DepEd should not make Brigada Eskwela a contest. It should not degradingly push principals and teachers to do solicitations, as it further did in making amount of solicitations a criterion this schoolyear, especially amidst a continuously aggravating economic crisis.
With these reforms, Brigada Eskwela will not distract stakeholders on the ground from their main task of making education more res-ponsive to present needs and more relevant to societal development. — RUEL D. CARICATIVO, Alliance of Concerned Teachers National Council member for the Cordillera

BENECO members-consumers at losing end due to leadership impasse

the Benguet Electric COOPERATIVE is under a two headed hydra and is thus paradoxically headless, to the loss of members and consumers.
The leadership problem is pending resolution of the petition, which was filed by Engr. Melchor Licoben questioning the appointment of Atty. Ana Maria Rafael by the National Electrification Administration Board of Administrators (NEA-BOA) before the Court of Appeals.
In the interregnum, penalties and interests pile up, which by estimate counts to P500 million due to the non-payment of loans and obligations to suppliers, among other concerns.
All these are due to the fact that banks have frozen Beneco accounts due to the non-resolution of the leadership issue.
To pay Beneco’s obligations, the city council proposed to the two groups to sit together and find a way to settle them.
Transparency on the part of the two groups are necessary to break the impasse and stop the financial bleeding of Beneco. The two groups should submit themselves to an independent technical-financial audit to be conducted by a committee composed of the Cooperative Development Authority, Energy Regulatory Commission, and NEA.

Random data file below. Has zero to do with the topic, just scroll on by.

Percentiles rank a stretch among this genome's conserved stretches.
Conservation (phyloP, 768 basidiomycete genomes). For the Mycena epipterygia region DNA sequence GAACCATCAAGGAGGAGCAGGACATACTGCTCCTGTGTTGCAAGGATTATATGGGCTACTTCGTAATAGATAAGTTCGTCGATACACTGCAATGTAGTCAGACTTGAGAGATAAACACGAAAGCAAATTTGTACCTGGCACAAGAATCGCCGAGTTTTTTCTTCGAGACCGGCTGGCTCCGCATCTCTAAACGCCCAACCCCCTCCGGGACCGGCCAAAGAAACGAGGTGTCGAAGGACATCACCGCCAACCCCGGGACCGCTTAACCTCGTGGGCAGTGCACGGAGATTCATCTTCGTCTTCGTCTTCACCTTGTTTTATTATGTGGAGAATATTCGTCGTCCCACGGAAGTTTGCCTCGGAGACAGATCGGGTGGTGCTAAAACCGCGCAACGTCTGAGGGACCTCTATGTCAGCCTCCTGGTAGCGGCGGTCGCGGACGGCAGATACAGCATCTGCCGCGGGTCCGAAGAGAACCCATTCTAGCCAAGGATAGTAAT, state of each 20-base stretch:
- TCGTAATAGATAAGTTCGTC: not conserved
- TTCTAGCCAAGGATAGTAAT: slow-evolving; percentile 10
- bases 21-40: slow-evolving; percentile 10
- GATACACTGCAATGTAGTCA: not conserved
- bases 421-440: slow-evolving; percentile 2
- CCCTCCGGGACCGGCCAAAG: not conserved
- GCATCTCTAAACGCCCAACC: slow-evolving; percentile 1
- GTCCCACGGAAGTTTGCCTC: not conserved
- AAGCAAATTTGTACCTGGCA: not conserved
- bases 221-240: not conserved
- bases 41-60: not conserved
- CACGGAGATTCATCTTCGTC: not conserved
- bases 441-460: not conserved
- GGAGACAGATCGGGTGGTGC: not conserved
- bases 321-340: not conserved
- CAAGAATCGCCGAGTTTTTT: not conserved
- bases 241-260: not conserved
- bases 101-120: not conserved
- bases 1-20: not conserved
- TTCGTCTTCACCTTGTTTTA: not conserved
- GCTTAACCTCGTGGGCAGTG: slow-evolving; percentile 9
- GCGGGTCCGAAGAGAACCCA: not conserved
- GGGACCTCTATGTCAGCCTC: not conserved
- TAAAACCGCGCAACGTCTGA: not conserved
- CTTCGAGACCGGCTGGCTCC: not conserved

As an aside, the Beneco board of directors who have millions of unliquidated cash advances pursuant to NEA audit report should be required to pay to help defray the payment of the obligations of Beneco.
As to the issue as to who is the rightful general manager, the question should be, which is the rightful body to appoint a general manager in case there is a vacancy.
I would say it is the NEA-BOA. The rationale is to preserve the independence of the general manager from the board.
To say that it is the BOD, which is the appointing authority is a prescription for corruption, “scratch my back and I’ll scratch yours”.
The principle of checks and balances should be upheld as this could have prevented the BOD from dipping their fingers in the treasury of Beneco resulting in unliquidated cash advances.
With the above backdrop, it is not difficult to understand that the members and consu-mers will be at the losing end.
Whoever will be declared the general ma-nager will be hard put in managing the finan-ces of Beneco. It would be inevitable that the electricity rates will be increased to be able to pay for the numerous loans of Beneco. Quo vadis Beneco? — CLR. FRED BAGBAGEN, Baguio City